In preparation for this exhibition, three of the paintings were studied in the DMA’s paintings conservation studio. Using infrared photography, X-radiography, and microscopic examination, novel information was brought to light regarding Still Life with Parrot and Flag from 1951, Sun and Life from 1947, and Diego and Frida 1929–1944 from 1944. Infrared photography allows conservators to look through surface-level paint to the underlying preparatory layers. X-radiography, on the other hand, enables us to visualize compositional changes made in paint. This combination of imaging provided a fascinating new perspective into Frida Kahlo’s working methods.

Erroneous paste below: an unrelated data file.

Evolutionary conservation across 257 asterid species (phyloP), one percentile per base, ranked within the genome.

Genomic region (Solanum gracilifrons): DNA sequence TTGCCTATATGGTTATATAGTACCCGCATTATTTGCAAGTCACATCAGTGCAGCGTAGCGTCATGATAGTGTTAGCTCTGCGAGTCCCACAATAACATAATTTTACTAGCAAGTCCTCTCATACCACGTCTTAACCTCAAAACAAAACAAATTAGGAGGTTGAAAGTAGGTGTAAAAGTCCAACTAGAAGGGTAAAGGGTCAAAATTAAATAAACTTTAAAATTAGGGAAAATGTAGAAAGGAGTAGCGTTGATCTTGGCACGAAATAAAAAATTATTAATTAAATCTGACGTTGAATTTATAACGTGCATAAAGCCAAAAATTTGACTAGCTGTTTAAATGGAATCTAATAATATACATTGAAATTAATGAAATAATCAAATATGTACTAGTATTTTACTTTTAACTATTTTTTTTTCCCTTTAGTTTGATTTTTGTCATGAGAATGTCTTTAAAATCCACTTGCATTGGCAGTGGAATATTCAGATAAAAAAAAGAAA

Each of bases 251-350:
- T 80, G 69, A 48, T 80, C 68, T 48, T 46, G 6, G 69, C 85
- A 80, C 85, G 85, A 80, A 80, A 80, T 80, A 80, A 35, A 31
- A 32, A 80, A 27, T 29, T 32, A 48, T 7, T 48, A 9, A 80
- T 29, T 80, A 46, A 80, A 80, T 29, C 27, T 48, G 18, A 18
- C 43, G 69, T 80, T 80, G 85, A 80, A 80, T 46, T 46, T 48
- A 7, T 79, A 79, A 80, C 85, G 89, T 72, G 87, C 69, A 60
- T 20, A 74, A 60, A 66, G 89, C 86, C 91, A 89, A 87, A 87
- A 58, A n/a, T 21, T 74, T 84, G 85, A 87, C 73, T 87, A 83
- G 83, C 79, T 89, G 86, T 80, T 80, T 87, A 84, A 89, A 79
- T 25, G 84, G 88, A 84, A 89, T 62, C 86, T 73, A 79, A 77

Still Life with Parrot and Flag 1 Click here for interactive infrared view of Still Life with Parrot and Flag 1.
In Still Life with Parrot and Flag, an initial planning drawing done in both thin lines and wide ink strokes shows how Kahlo simplified compositional elements in the final painting, especially with regard to shifting the size and shape of the fruits.
Still Life with Parrot and Flag 2
The most labored part of the underdrawing shows several adjustments made to the parrot’s wing and beak, and changes made to the adjacent mango. The underdrawing observed in each painting made clear that Kahlo had a strong vision for the overall composition of each work, regardless of the subtle changes made in the painting process.Click here for interactive infrared view of Still Life with Parrot and Flag 2.